Pill Pushers

I just spoke with another autism mom. She was distraught because the neurologist who performed her son’s MRI had called to say he found evidence of possible/potential seizure activity. She was confused because the neurologist told her to give her son anti-seizure medication, regardless of the side effects and the uncertainty whether seizure activity is even occurring. She was angry because she felt like the neurologist just wanted to get off the phone and had no interest in addressing her questions.

Why are doctors pushing so much medication?

On his latest neurodevelopmental psychological exam, Martin tested strong, academically. Although he has just started first grade, he is functioning at a second-grade level. But, the mainstream doctor who oversaw the exam stressed, when Martin gets to third grade, where the curriculum requires inferential reasoning, he might fall behind; because he can’t attend well, he can’t form inferences, either.

We know attention remains a problem for Martin, Adrian and I assured the doctor. What can we do to address it?

“Medicate him,” the doctor replied.

Medicate him?

“Medication might really get him over the hump when it comes to attention,” the doctor said.

We’re trying some other approaches right now, I said. We’re excited to be starting treatment with Dr. Zelinsky, using a sensory approach to retraining the brainstem. And Martin’s autism symptoms, including attention, tend to get better in spurts, as his body heals. Maybe by third grade we’ll have attention up to par.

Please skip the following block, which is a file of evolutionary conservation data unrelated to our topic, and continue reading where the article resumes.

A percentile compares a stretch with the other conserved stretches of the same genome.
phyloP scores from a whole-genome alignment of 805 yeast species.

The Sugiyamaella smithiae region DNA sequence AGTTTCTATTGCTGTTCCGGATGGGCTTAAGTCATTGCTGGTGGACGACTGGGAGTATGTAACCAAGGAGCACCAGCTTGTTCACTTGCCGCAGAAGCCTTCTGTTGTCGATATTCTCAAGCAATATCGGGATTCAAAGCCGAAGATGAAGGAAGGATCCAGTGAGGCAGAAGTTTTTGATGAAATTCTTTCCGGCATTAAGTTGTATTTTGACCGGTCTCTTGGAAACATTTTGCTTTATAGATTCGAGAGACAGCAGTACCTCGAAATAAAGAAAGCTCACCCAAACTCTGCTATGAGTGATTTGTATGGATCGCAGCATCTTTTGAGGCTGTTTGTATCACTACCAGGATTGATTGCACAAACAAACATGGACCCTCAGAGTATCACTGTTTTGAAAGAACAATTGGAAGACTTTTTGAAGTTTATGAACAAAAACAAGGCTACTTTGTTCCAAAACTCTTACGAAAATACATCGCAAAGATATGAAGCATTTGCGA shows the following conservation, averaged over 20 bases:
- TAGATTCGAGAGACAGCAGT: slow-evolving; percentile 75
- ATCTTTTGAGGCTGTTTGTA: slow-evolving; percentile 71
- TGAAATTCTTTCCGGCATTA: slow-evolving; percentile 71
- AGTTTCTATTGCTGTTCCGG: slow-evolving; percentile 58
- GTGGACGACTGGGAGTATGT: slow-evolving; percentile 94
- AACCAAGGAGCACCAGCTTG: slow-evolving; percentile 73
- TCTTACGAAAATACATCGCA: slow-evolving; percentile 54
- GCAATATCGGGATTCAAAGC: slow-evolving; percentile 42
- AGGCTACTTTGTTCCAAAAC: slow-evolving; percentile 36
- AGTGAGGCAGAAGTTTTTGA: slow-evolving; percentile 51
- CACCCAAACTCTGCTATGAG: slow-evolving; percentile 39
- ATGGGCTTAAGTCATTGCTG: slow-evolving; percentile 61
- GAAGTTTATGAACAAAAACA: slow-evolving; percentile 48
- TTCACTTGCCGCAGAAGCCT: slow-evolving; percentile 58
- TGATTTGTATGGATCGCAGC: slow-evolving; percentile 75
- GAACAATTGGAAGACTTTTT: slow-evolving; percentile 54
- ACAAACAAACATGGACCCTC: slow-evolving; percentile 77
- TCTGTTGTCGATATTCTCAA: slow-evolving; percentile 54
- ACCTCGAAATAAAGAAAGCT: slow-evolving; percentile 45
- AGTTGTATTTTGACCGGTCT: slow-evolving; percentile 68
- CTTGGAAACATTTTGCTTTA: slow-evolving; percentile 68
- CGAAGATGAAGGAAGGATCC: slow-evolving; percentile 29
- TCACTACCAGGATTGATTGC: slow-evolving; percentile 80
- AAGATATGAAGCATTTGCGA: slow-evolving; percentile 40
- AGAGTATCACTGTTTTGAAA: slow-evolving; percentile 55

“Sometimes those types of treatments can help,” the doctor said. “Still, we should start medicating sooner, rather than later. Martin’s a tricky case. It’s not clear whether he will respond better to a stimulant, a depressant, or some combination of both. We’ll have to fiddle with dosages and drug types to see what works best. If we start right now, then by third grade we’ll have it figured out.”

Adrian and I told the doctor we would like to hold off and give ourselves time to think about the medication option. Then we thanked the doctor for his time and promised to keep him updated.

This particular doctor expressed surprise at Martin’s progress since he was last evaluated, two years ago. I explained what we had done to provoke the progress, including biomed, homotoxicology, and HANDLE therapy. The fact that Martin has come so far using those approaches did not seem to affect, at all, the doctor’s opinion that we should medicate. I am not necessarily against the medication option forever, and I certainly don’t judge parents who decide to medicate their children before trying what I consider more natural treatments. That being said, I am sick of mainstream doctors trying to push medication on us at every turn. Medicate, medicate, medicate.

To the fellow autism mom who called me this afternoon, I said:

“Make a list of your questions. Demand an appointment. Bring your husband. Request copies of the MRI results. Send them to your biomed doctor, your ophthalmologist, any of your specialists who know how to read MRI’s. Get all your questions answered. Then decide if medication is the right choice.”

Because sometimes medication is the right choice. And often it isn’t.

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